Written by: Roger Hsu
As a science instructor, one of the phrases I hear regularly from my students is “science is so hard to understand,” a statement that I wholeheartedly agree with. Topics like chemistry and biology aren’t normally utilized on a day-to-day basis, so learning the fundamentals of these studies can initially be a jarring experience. However, I believe that leaning into the discomfort that comes with grappling with novel and complex information teaches us more about how we process and learn information ourselves.
I have made it no secret to my students that I struggled with learning at their age: I often found myself confused when presented with new information in classes and frustrated when I couldn’t comprehend ideas that seemed to come more naturally to my peers. Those feelings of exasperation prevented me from trying to learn, and as a result, I shied away from subjects I found difficult and performed poorly in many of my classes.
Only when I began college did I realize that I could no longer run from learning: pursuing a career in medicine meant that I would have to not only study, but also succeed, in topics that were notoriously convoluted. I distinctly remember my experience with my first chemistry course I took in college as I constantly struggled to stay ahead and worked late hours to keep up with the breakneck pace of the class. The transition from lackadaisically approaching my classes in the past to fervently studying the material of each course was jarring, and I felt as if I was struggling to stay afloat. However, as each semester went by, I noticed that my experience began to change: despite the increased workload and complexity of information, I found that I no longer felt the frustration that I used to when learning. I now was able to digest novel information and translate it into a form that I could process myself, and it is this exact skill that I developed over time that I believe can only come from grappling with new ideas.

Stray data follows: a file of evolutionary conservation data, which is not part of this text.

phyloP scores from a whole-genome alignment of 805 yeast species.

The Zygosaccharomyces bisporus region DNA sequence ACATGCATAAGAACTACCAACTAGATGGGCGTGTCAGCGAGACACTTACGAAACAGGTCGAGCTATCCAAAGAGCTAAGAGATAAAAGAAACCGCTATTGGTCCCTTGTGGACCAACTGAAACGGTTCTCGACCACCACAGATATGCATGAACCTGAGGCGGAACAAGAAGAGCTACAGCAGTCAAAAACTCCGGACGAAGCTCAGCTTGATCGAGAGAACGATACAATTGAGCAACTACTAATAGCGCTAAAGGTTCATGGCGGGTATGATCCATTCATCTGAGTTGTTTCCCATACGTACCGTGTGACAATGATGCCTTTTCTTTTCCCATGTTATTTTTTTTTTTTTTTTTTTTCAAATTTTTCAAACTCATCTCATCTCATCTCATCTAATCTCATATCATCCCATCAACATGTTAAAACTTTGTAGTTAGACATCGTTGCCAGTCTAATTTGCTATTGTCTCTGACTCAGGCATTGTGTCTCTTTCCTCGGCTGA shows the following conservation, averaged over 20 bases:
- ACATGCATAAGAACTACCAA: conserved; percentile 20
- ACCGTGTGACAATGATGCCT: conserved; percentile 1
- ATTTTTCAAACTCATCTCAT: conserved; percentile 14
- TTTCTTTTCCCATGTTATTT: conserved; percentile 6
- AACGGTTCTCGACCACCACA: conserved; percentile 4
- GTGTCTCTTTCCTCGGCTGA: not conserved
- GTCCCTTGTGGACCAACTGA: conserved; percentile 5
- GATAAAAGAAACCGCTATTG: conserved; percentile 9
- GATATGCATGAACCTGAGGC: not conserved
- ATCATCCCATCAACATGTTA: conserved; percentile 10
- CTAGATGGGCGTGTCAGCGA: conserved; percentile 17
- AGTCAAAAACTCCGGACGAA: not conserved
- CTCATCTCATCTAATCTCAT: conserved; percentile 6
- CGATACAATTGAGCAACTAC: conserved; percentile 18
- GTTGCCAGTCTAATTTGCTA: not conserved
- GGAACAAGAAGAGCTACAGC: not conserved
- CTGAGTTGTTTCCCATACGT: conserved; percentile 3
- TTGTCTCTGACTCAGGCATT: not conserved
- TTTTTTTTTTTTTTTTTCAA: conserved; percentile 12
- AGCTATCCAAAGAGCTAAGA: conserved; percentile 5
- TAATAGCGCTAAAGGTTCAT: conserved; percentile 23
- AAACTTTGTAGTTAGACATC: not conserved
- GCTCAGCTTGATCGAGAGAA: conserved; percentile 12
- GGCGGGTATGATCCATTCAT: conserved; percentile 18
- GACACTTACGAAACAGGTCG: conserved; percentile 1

When approached with a challenging or difficult topic, people are forced to adapt and find the best way that they can process and learn information, and while it may not be apparent in the moment, we slowly teach ourselves how we best learn. I believe that “learning” is a skill that needs to be developed and strengthened over time, and one can only hone the ability to learn by wrestling with information that forces the mind the adapt its view, increasing the flexibility of how one thinks and approaches difficult topics. Therefore, no matter what you are studying, whether it be STEM or the humanities, each experience makes your mind more versatile and conditions you to lean into the discomfort of learning, helping you master how you learn.